Poverty Line and Two Important Committees Report

 

Relevancy

  • G.S. Paper 2, Prelims
  • About poverty line
  • Poverty line in India and Method for constructing poverty line
  • Poverty elimination in India (Tendulkar committee report and C Rangarajan committee report)

What is Poverty Line?

  • It is a measure describing the minimum level of income that a person needs to live and separates the poor from the not-so-poor.
  • It is the level of income to meet the minimum living conditions.
  • Poverty line is the amount of money needed for a person to meet his basic needs.
  • It is defined as the money value of the goods and services needed to provide basic welfare to an individual.
  • Poverty line differs from one country to another, depending upon the idea of poverty
  • Poverty line changes from one country to another.
  • In developed countries, where there is advanced standard of living and welfare concepts, poverty line is high as basic standard to live include higher consumption requirements and accessibility to many goods and services.
  • On the other hand, in many less developed countries, the basic requirements will be low and contains mostly essential consumption items needed to sustain life.
  • This means that poverty line is set by the welfare standard in a particular society (economy).
  • Poverty is ‘relative’ and what poverty in the US or in an advanced West European country may not be poverty in Bangladesh.

What is the Poverty line in India?

  • India is having a well-designed poverty measurement mechanism under the erstwhile Planning Commission.
  • The Planning Commission was the nodal agency for estimation of poverty.
  • For setting poverty line and methodology of constructing it, the Planning Commission appointed Expert Groups from time to time.
  • For example, the Rangarajan Committee is the latest among those Expert groups.
  • Traditionally, the planning commission estimates the number of people below poverty line in states as well as the rural and urban areas based upon the prevailing poverty estimation methodology submitted by the expert groups.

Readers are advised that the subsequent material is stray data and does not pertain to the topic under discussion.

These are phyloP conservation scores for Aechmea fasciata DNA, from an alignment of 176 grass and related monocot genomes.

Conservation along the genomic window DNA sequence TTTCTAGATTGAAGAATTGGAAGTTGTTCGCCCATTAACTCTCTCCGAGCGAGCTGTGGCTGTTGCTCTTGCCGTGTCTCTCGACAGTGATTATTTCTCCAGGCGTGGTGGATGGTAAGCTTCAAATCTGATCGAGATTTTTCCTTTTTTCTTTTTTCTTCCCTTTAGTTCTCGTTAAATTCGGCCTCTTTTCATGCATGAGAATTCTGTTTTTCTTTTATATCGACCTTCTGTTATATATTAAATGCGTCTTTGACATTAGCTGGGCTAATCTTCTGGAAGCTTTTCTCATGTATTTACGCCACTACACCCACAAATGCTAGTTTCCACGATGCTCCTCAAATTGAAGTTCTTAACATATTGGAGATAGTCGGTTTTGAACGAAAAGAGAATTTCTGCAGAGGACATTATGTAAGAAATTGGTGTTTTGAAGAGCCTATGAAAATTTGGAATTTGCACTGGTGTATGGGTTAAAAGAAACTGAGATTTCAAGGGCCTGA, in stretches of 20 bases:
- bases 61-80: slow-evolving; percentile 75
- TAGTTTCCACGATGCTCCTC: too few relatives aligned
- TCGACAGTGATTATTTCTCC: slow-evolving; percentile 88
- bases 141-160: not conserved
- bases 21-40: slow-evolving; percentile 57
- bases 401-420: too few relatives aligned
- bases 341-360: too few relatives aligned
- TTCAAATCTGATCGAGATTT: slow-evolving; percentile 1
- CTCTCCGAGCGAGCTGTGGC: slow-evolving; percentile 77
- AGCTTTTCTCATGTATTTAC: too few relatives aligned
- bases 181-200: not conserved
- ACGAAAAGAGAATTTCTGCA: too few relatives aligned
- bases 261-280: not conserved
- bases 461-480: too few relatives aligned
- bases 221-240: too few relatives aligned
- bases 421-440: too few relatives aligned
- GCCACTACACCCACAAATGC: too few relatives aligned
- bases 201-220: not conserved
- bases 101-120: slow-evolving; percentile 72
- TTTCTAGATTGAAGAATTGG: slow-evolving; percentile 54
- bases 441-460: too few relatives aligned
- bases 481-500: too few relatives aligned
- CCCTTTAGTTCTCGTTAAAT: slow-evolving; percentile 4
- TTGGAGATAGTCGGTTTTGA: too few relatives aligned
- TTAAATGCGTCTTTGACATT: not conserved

What is the methodology for constructing the poverty line?

  • The poverty estimation methodology was revised many times with new expert group/task force appointed by the Planning Commission to look into the matter.
  • Each expert group/task force has devised certain methodology in determining the poverty line.
  • For measuring poverty, a poverty line is set.
  • The poverty line is the level of income needed to meet the minimum standard of living.
  • People who have an income less than this is considered as below poverty line.
  • The concept about minimum consumption standards and consumption levels were changed based upon recommendations of the various expert groups/task force.
  • These expert groups use the NSS (National Sample Survey) estimate the consumption pattern of households from time to time.
  • The NSS’s periodically makes extensive household surveys on expenditure.
  • Here, from the consumption basket of the people, the expert groups pick up the most essential commodities.
  • These commodities are placed under a poverty line basket (PLB).
  • Minimum standard of living is thus expressed as the basket of goods and services commonly used by the people.
  • Based on this consumption pattern, the Expert Groups estimate the minimum consumption levels (and the income needed to buy these) and the income needed to obtain these goods and services in both rural and urban areas.
  • This income level acts as the poverty line.

Poverty Estimation In India – C Rangarajan and Tendulkar Committee

  • Poverty in India is big issue for the government.
  • To measures exact numbers of poor people and per capita expenditure various methods had been adopted by Government of India.
  • The official measure of Indian government, before 2005, was based on food security and it was defined from per capita expenditure of a person to consume enough calories and be able to pay for associated essentials to survive.
  • Since 2005, Indian government adopted the Tendulkar methodology which moved away from calorie anchor to a basket of goods and used rural, urban and regional minimum expenditure per capita necessary to survive.